Tag Archives: ink drawing

Hiding Behind A Hand

7 Dec

Ink drawing: Hand and Face.

Portraits are so often a way of the wealthy and powerful showing off their wealth and power and so they usually show the entire face of the person paying, hopefully, a great big wad of cash to the artist. Egon Schiele did a lot of drawings and paintings of hands covering faces and I like the way that the presence of a hand alters the whole image, from one of confidence in a full facial portrait to an image that is far less confident and assured. The hand gives an impression of guardedness and uncertainty. I also like the way that the digits sink into the flesh and distort it. This sketch took me 25 minutes in Faber Castell Pitt pens into a spiral bound sketchbook. The hand took loads of time – they always do, but also the way the thumb sinks into the cheek is unfamiliar and took a lot of cross-checking.

In the life drawing studio.

6 Dec

Ink drawing: In the life drawing studio.

 

Sometimes during life drawing it’s nice to focus on what’s around the model and we have a terrific old bentwood chair that we use as a prop and it’s good to draw as well. The drawing studio has large mirrors on one wall and this gives a lot more depth and perspective. What I did here was draw the chair as it is in reality and the model and another scribbler as they appeared in the mirror. I used Faber Castell Pitt pens into a strange bamboo-covered sketchbook filled with paper made from banana skins which gives it a mottled yellow appearance.

Speed Scribbling!

20 Oct

Ink thumbnail sketches.

There’s always a temptation when you’re working with a model to make the most of the time you have and launch straight in to a formal detailed drawing but sometimes it pays to try out some quick scribbles first, putting the models in a variety of poses and making some very small, scribbled sketches. A lot of classical artists worked this way, doing thumbnail sketches and when they decided on the composition they liked, they drew a line around it to mark it out as the one they’d develop.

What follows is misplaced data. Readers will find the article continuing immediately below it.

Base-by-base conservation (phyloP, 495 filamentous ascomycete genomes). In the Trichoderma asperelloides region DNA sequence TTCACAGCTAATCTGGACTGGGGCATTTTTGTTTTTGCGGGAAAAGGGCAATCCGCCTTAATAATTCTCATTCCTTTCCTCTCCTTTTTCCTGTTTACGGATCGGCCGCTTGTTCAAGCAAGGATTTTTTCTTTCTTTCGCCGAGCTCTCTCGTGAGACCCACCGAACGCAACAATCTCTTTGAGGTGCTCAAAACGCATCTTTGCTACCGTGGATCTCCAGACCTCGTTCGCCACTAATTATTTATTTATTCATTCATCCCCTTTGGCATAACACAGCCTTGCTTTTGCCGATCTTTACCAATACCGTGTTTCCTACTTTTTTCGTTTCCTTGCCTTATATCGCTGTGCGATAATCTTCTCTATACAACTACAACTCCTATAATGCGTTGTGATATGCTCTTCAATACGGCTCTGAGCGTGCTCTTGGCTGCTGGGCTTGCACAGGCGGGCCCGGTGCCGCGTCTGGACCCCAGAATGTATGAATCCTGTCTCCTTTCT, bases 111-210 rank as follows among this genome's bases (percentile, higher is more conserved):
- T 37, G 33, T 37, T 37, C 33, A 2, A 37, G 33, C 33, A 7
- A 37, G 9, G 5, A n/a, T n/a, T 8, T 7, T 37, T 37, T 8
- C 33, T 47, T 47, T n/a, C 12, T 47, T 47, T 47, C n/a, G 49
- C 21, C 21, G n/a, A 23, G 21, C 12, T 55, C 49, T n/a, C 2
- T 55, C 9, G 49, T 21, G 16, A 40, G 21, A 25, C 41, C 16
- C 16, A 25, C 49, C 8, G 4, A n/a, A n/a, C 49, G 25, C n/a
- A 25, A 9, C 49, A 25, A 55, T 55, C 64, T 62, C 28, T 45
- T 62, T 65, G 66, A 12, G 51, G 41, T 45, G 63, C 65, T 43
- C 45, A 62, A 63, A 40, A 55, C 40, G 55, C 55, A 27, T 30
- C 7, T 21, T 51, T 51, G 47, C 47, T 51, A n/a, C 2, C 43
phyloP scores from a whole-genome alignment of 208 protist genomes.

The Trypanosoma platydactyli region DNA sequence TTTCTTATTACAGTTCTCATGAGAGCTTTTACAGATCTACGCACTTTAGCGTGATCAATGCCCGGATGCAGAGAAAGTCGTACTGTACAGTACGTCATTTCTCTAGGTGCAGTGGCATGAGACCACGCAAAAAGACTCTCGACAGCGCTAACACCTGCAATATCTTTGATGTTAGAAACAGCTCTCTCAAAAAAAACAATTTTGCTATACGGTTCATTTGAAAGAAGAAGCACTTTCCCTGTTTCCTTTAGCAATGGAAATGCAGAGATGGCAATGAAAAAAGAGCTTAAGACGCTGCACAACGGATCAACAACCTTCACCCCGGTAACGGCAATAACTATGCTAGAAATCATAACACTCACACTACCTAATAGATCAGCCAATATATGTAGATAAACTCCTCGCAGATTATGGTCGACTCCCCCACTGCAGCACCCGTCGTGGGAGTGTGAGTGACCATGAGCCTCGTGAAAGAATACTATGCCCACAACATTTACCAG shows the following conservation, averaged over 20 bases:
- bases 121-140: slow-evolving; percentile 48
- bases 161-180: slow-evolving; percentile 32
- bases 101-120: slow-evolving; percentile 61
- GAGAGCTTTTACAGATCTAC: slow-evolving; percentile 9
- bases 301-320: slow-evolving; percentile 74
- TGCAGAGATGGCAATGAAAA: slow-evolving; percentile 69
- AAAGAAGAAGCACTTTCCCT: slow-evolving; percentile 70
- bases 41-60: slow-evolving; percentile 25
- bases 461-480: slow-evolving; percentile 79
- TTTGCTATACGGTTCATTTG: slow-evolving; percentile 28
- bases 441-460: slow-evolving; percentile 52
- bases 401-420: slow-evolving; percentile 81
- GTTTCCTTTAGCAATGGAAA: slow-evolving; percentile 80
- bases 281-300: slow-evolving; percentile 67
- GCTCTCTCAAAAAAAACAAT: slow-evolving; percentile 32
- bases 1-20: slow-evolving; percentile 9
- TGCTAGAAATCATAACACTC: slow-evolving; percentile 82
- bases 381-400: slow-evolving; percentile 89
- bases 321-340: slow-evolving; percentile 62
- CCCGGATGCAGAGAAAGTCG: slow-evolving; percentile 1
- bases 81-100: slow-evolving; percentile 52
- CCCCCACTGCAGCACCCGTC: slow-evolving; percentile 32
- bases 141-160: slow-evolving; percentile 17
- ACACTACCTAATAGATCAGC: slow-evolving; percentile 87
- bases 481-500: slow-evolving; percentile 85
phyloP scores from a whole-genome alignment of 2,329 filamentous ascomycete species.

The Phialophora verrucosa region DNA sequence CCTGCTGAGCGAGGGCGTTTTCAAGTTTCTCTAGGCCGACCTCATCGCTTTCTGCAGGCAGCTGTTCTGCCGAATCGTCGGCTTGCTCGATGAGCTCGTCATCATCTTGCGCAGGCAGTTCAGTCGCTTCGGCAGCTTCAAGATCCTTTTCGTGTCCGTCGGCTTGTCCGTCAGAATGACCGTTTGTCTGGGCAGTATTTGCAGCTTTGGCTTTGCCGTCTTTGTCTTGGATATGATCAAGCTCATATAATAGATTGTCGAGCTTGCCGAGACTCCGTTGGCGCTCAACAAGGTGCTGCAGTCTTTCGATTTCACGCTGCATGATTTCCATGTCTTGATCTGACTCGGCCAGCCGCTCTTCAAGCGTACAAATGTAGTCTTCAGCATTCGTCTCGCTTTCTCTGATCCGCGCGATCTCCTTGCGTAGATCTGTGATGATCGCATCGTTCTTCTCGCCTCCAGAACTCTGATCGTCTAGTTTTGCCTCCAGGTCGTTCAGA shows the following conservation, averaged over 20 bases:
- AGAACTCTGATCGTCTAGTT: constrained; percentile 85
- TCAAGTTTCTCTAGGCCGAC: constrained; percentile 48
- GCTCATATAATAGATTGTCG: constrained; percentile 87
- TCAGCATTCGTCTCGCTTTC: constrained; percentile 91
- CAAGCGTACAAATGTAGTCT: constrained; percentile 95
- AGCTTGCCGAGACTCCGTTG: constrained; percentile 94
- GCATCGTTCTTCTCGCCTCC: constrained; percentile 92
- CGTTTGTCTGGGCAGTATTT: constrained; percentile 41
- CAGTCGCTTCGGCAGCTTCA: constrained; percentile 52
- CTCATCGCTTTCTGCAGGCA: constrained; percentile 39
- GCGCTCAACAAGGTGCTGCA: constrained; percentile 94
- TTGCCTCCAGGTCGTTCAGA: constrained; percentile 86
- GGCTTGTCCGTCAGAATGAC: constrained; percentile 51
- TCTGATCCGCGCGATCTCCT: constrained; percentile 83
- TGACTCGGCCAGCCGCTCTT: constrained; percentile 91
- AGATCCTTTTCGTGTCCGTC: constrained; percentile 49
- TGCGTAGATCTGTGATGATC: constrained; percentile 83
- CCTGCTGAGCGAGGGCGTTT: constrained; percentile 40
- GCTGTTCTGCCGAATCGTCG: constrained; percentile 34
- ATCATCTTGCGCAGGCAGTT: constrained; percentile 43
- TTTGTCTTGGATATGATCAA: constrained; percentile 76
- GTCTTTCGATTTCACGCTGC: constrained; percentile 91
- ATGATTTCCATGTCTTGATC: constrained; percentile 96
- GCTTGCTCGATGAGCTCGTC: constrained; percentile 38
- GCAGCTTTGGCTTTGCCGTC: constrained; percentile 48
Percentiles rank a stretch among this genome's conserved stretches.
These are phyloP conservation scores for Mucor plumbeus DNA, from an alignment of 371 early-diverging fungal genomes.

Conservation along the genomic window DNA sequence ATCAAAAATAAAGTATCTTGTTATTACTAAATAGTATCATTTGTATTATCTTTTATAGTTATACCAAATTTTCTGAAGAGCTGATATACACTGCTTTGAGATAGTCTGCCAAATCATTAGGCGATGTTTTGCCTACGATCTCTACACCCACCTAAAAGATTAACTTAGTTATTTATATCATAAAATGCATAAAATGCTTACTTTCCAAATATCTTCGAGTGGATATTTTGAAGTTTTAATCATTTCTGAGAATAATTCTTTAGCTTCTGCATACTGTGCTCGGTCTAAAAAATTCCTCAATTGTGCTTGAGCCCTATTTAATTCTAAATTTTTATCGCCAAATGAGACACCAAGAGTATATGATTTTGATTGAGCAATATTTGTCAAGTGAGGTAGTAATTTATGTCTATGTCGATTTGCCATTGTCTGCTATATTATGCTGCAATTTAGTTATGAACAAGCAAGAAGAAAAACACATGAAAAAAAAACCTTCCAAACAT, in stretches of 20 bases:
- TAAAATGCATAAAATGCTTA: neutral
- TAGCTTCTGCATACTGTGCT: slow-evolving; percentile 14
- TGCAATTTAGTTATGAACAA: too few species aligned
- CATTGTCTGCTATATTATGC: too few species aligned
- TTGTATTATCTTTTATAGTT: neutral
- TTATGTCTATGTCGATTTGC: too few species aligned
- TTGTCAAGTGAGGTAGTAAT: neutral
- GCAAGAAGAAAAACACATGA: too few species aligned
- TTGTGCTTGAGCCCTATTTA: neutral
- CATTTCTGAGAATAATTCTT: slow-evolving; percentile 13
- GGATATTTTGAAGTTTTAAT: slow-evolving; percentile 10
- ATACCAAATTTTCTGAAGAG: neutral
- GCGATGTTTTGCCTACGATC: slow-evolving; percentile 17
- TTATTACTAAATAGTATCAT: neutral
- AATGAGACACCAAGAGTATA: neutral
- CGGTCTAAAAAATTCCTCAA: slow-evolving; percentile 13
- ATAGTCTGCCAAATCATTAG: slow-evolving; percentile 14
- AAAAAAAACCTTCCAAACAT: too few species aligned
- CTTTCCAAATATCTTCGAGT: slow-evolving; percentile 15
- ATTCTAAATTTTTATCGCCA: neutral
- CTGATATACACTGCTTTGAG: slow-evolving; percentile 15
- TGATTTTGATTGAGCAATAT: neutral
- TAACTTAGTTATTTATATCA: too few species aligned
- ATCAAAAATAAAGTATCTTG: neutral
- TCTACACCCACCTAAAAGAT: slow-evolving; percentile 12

I worked with an older male model for these thumbnails and he’s drawn in Faber Castell Pitt pen onto Bockingford paper. The sketches are only a few inches high and were done in minutes but it’s surprising how much detail you can cram in when you’re not concentrating too hard and it encourages very loose and free mark-making which gives the work a lively, dynamic feel to it.

 

 

The Pavement People

12 Oct

Ink drawing: Pavement People.

 

Working from photographs can be controversial for many artists and causes a lot of lively discussion in our local Life Drawing group. I take a pragmatic view – I do whatever needs to be done to get the image I want and that sometimes means using a photograph as my starting point. This ink drawing started life as a digital photograph taken outside our local ‘soup kitchen’ where the Pavement People gather around 8.30 am for breakfast. I wanted an image to incorporate into a much larger mixed-media piece. I used Adobe Photoshop to turn the colour image to black and white, then I passed it through an Artistic Filter, the Cutout one. This reduced the amount of grey tones and gave a slightly abstract edge to the figures. The process also blurred some of the faces, which I like because the Pavement People tend to slip into the background and become faceless members of society.

I printed it out and drew a grid over it, scaling it up onto a sheet of tracing parchment in pencil. I then drew it it ink, using mainly Faber Castell Pitt pens and Indian ink and brush. I emphasised the blurred, faceless quality of the figures. The next stage is to rub out the grid marks and transfer the image to a photographic silkscreen to print over the mixed media piece I’m currently working on. I might also print it up as part of a series I’m planning, using a number of photos I have of the Pavement People,  along the lines of William Hogarth’s serial engravings.

The Man With Huge Hands and the Cholesterol Special

18 Sep

We put up the next exhibition in The Brunswick this morning – 8.30am start on a SUNDAY!!!!! It’s looking fantastic [here’s a link to it’s Facebook site if you want to see more – http://www.facebook.com/event.php?eid=130341270397734 ].  Anyway, we finished just before lunch and after heading home to dump the tools and have a cuppa with Mike, who’s one of the exhibiting artists, we went off to our local greasy spoon café and ordered a couple of Full Cooked Breakfasts – proper cholesterol specials. I know we’ve shortened our lives by a decade or so but what the heck! Sometimes you just got to have some comfort food.

While we were waiting for our full-fat-feast to arrive, I did this sketch of some of the other diners. The man who is the main subject has the biggest hands I’ve ever seen. They look particularly large in the drawing because of foreshortening, but they’re still huge. I’ve seen him around for years but have never spoken to him. He has a very sad face. After I draw people I often wonder if I should have chatted to them but when I’m drawing I’m so absorbed in what I’m doing that I’m totally cut off and it never occurs to me until later.

 

Ink drawing: The Man With Huge Hands.